The Monetary Authority of Macau (AMCM) says “favourable prospects” regarding the city’s exports of services “would underpin Macau’s economic recovery”.
“External demand is expected to pick up as Macau and its neighbouring regions have lifted entry restrictions and moved towards full reopening of borders,” the city’s de facto central bank said in its latest ‘Monetary and Financial Stability Review’, released this month.
The institution added that it expected promotional campaigns to be launched by the Macau authorities with the aim of “attracting regional and international visitors”, in order to “speed up the recovery of inbound tourism”.
Macau should be one of the Asia-Pacific tourism destinations that will benefit soonest and most significantly from the easing of outbound travel arrangements for Chinese, since the mainland authorities discontinued their ‘zero-Covid’ approach at the turn of the year, said Fitch Ratings Inc in a Thursday report.
On January 24 – the fourth day of the latest Chinese New Year holidays – Macau recorded 90,391 arrivals, its highest daily total since early 2020, contributing to a surge in holiday-season arrivals.
The AMCM stated in its latest review of the city’s economic outlook: “Given the low base effect, Macau’s economy is expected to rebound at a double-digit rate for the whole year of 2023.”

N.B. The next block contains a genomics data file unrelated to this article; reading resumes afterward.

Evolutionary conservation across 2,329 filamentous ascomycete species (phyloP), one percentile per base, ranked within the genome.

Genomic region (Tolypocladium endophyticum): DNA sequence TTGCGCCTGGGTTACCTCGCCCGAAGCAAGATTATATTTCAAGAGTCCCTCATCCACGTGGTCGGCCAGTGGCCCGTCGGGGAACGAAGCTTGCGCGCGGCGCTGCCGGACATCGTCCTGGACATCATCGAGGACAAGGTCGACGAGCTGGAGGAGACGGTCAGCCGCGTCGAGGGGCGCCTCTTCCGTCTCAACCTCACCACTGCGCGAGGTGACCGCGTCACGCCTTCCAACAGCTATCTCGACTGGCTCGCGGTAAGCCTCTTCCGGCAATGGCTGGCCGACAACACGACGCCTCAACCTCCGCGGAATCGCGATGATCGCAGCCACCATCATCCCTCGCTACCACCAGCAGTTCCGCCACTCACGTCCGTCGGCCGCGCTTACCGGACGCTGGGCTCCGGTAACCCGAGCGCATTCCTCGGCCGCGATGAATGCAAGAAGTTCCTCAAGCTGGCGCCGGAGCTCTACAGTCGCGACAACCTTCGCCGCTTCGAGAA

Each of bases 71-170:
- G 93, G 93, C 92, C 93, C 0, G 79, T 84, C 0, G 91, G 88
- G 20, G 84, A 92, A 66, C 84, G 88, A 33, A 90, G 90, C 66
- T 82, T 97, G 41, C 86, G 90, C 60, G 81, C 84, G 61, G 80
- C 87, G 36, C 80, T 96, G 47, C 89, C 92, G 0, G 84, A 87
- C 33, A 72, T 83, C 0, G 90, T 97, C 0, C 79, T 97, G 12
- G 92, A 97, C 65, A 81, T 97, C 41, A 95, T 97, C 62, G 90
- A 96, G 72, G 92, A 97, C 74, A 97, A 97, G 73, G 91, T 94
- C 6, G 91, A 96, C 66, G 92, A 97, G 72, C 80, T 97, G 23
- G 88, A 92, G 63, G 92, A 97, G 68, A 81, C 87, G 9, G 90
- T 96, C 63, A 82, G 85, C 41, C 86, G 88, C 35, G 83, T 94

But it cautioned: “Nevertheless, as a small open economy, Macau’s economic recovery would hinge on the evolution of the pandemic and development of major export markets.”
Macau’s gross domestic product (GDP) declined by 33.4 percent year-on-year in real terms in the third quarter of 2022, according to official data. The figures showed that exports of services in the three months to September 30 fell by 46.7 percent year-on-year. Of those, exports of gaming services and other tourism services declined by 72.5 percent and 45.9 percent year-on-year respectively.
The city’s GDP had also decreased in the first two quarters of 2022, after growing by 18.0 percent year-on-year in full-year 2021.
As Macau’s new gaming concessions came into effect on January 1, the monetary authority said it expected the city’s six concessionaires to “roll out gradually their investment projects in non-gaming segments, generating new impetus for growth”.
The six Macau operators have as a whole pledged to the government to spend in aggregate a minimum of MOP108.7 billion (US$13.5 billion) on non-gaming and exploring overseas-customer markets during the fresh, 10-year concessions.
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Chief commercial officer of testing and certification firm GLI